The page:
Elgato Video Capture

Discussion in 'Digital Video' started by wikus, Dec 14, 2011.

  1. wikus, Dec 14, 2011
    Last edited: Dec 14, 2011

    wikus macrumors 68000


    Jun 1, 2011
    Planet earth.
    Does anyone have this device? I'm looking for a way to record all my home movies from ages ago into a digital format and store it on the home server and backed up on DVDs.

    I have some questions though;

    1) What format does the captured video save as?
    2) Is there a setting to have captured video be sent to a secondary drive? My boot drive is an SSD and I don't want to use it for large media.
    3) Is it possible to use alternative software to capture the video such as Adobe Premiere? Or do I have to use the supplied software?
    4) Ive read that converting the video to a better format via Handbrake to x264 or mp4/ffmpeg may mess up the audio/video synchronization. True or false?

    Thank you!
  2. MisterMe macrumors G4


    Jul 17, 2002
    The default is genuine H.264/AAC, standard QuickTime. You are not posting pirated video on the Internet. Therefore, you have no reason to look for more compressed [and more lossy] formats.
    Your video will be in standard QuickTime video files. No special settings are necessary. You may use the Finder to manage your video files.
    You are making this way too hard. Everything you need is either on your computer or in the box that your Video Capture hardware ships in. Learn to use that. If you find that it doesn't satisfy your needs, then buy additional software as you identify the need.
    Define "better format." As I wrote above, your videos will be standard QuickTime H.264/AAC. You can expect them to be high quality at small sizes. The best that transcoding can do is to make them lower quality at even smaller sizes. I presume that intend to save precious memories. If this is the case, then low-quality/even smaller size is not a good choice.

    Now for your archiving medium. Buy one or more 1.5+ TB external hard drives. You should be able to store about 1000 DVD-length/DVD-quality videos on a single 1.5 TB hard drive. You can store even more lower-quality/shorter videos. Stored on a 1.5 TB HDD, you can carry those 1000 videos in one hand. DVDs are simply not a reliable medium for archiving files. To carry 1000 DVDs around, you will need a lot more hands.
  3. convergent macrumors 68030


    May 6, 2008
    I just got one of these. Actually I tried and compared the Elgato Video Capture, Elgato EyeTV 250 Plus, Black Magic Video Recorder, and Canopus ADVC110. After a day of playing, I am going to use the Elgato Video Capture to convert my hundred or so VHS and VHS-C tapes. I am directing them to a NAS and will use a jailbroken Apple TV 2 and Firecore aTV Flash Media Player to play them back.

    Everyone raves about the Canopus which I've had for a couple of years but never really used it for much. If you use that, the video comes in as DV and you then use iMovie to convert and encode your video. It takes WAY longer to do it this way, and what you end up with in my opinion is not as good of quality. If I knew what I was doing, its probably possible to filter and edit the video to get it looking good, but for the number of tapes I have to convert there is no way I'll spend the time doing that. Maybe I'll go back after they are done and take a few to try that on.

    The Black Magic and Elgato are very similar devices. The Elgato converted video is a bit softer than the output from the Black Magic, but with the poor quality of the videos this actually makes it look a little better to me in some cases... particularly the edges that get jagged from uprezing. The other problem I had was the Black Magic was not playing back correctly on the aTV2. It was creating a green frame below the image and the image was half the size it should be.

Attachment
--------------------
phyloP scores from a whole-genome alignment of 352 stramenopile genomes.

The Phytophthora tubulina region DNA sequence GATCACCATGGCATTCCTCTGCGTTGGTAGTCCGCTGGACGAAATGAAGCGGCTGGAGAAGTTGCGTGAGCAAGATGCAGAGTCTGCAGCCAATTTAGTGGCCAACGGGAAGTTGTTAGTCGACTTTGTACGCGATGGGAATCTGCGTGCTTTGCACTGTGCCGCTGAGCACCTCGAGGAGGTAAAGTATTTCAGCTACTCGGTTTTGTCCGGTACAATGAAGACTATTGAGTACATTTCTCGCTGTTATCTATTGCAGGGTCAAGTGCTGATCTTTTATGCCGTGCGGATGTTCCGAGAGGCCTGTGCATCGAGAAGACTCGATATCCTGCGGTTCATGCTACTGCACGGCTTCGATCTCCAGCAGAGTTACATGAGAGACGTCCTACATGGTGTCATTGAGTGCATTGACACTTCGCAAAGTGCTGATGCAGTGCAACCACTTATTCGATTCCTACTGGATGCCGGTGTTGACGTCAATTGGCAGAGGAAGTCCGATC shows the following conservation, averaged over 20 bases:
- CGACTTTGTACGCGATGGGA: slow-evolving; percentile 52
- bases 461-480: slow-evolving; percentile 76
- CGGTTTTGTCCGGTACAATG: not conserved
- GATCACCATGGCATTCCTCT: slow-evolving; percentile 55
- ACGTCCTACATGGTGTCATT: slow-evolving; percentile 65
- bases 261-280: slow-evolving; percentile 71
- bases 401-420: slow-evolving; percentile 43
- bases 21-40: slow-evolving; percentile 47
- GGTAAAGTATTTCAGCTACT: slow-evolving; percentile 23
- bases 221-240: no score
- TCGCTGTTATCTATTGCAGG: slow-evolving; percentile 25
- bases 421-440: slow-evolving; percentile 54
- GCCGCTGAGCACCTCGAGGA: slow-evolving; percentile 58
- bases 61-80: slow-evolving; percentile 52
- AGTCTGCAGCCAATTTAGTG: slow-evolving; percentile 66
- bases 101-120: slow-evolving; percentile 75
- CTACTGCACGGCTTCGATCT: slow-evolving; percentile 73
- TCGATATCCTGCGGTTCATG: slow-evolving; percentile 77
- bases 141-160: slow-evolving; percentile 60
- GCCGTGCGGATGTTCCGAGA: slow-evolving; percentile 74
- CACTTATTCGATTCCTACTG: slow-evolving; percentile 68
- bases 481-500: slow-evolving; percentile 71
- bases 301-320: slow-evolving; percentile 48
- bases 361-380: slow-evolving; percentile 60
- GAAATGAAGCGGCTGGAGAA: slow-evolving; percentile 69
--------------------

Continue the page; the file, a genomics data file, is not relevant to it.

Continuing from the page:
I had been using in the past the EyeTV 250 Plus, and then exporting them to aTV format in h.264, but this adds about 50% to the time. The Video Capture does it all in one step.

    The only downside is you have very little control over the process. Your output choice is h.264 or mpeg4. The mpeg4 produces a larger file, so I'm sticking with that. You can control the name and location of the file being saved, and you have a nice tool to trim the beginning and end of the video. You don't have any ability to add meta data and you can't add chapter markers... both are available to be done in EyeTV. You can solve the metadata problem with another app called MetaX. I have stopped bothering with chapter markers because the aTV interface is so quick to fast forward.... particularly on the 30 minute vhs-c tapes.

    Overall, I'm happy with the Elgato. I'm sure that it would be possible to get a little bit better quality with something like the Canopus, but the time to get that marginal improvement would be substantial and I'd rather have them converted so we can enjoy them than to have more years go buy that I don't want to mess with it due to the time and complexity.
  4. cgbier macrumors 6502a

    Jun 6, 2011
    The Canopus is pretty versatile. I have been using it for years. For your needs, however, the Elgato or Black Magic thingies are more suitable.

    The Canopus delivers a file that is suitable for further editing. The others produce a file that is armed and ready to be watched on TV.
    What I liked on the Canopus is that you could connect a TV to your Mac via Firewire to monitor colors. I know, it is not the most professional solution, but way cheaper than a Kona card (and try to get a Kona card into an iMac)...
    We also use it to stream live (SD) multicam footage from a mixer directly into FCP or to the web.

Share This Page